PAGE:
Pre-K students celebrate diversity, MLK Jr. during second annual March of Peace

January 23, 2018 Jaime DeJesus
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Teaching youngsters the importance of diversity and a dream, District 20 Pre-K for All Z075 held its second annual March of Peace, an event for four-year-old students to learn about and celebrate the life of Dr. Martin Luther King Jr.

The youngsters, their parents and faculty gathered outside the school, 21 Bay 11th Street, on Friday, January 12 with banners and posters in hand. Despite the rain, the enlightening event — which also drew Councilmember Justin Brannan and representatives from Borough President Eric Adams’ office — was yet another success.

“The children each designed their own banner or poster that they would present as they marched and the teachers went over with the students about why they were marching, the legacy of Martin Luther King as well as what it means to march together as a group,” said Lauren Napolitano, assistant principal at the Pre-K for All Center, which is attended by 267 pre-k students. “They also learned and sang two songs in honor of Dr. Martin Luther King and later on in the afternoon, families were invited in and the students presented their posters as well as sang the songs to their families.”

She stressed the importance of teaching children diversity early and often.

“It’s really important at such a young age to lay that foundation, what it means and why we celebrate Dr. King and his legacy,” Napolitano said. “Our school really has a diverse student population. In pre-k, we focus on socializing and getting along with one another and I think this gives the students a deeper understanding of what that means and even what the word peace means.”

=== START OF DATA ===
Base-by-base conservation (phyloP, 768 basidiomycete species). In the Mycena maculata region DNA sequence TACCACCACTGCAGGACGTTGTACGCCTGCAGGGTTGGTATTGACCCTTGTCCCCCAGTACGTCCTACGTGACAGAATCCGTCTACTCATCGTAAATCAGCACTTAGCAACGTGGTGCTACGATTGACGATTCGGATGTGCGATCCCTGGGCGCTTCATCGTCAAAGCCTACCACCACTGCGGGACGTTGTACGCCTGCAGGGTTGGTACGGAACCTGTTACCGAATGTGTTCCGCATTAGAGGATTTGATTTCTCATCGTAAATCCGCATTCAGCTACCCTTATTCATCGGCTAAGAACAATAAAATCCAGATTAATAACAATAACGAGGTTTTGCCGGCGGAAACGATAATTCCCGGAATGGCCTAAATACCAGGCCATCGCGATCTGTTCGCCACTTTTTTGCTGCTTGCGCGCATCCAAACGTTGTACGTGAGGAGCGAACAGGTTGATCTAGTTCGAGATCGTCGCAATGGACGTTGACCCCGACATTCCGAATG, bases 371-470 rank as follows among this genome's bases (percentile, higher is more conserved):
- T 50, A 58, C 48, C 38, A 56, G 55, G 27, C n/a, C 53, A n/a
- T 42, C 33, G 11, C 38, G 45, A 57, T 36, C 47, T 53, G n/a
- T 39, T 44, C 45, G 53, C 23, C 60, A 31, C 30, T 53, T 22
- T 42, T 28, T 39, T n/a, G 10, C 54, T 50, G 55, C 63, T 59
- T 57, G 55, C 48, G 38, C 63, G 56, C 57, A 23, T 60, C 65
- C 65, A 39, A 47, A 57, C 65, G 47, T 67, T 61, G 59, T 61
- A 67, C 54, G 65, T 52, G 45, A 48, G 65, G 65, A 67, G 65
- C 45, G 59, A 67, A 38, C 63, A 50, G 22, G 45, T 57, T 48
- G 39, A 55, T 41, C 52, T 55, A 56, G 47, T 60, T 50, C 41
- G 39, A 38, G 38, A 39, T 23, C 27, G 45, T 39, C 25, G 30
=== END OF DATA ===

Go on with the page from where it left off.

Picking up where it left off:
Dianne Gounardes, director of Early Childhood Education for District 20 Pre-K, was also pleased with the day, despite the weather. “We went around the block then down to the multi-purpose room and sang songs and recited poems, and it was a reflection of what had been talked about in the classrooms about everything Dr. King stood for,” she said. “It was an attempt to establish a really good foundation for the children, an understanding we must be accepting of all, and an understanding of all the principles Dr. King stood for.”

Although young, the kids took away valuable lessons.

“At this level, children don’t see diversity,” Gounardes said. “They see children. It’s a wonderful thing to instill this in our youngsters and have them grow up with the feeling that the fact that someone’s skin tone is different or they speak differently or eat different food doesn’t matter. Everyone comes from the same place, we are all the same and it instills that in the kids so they grow up to be accepting of everyone. That’s what we want.”

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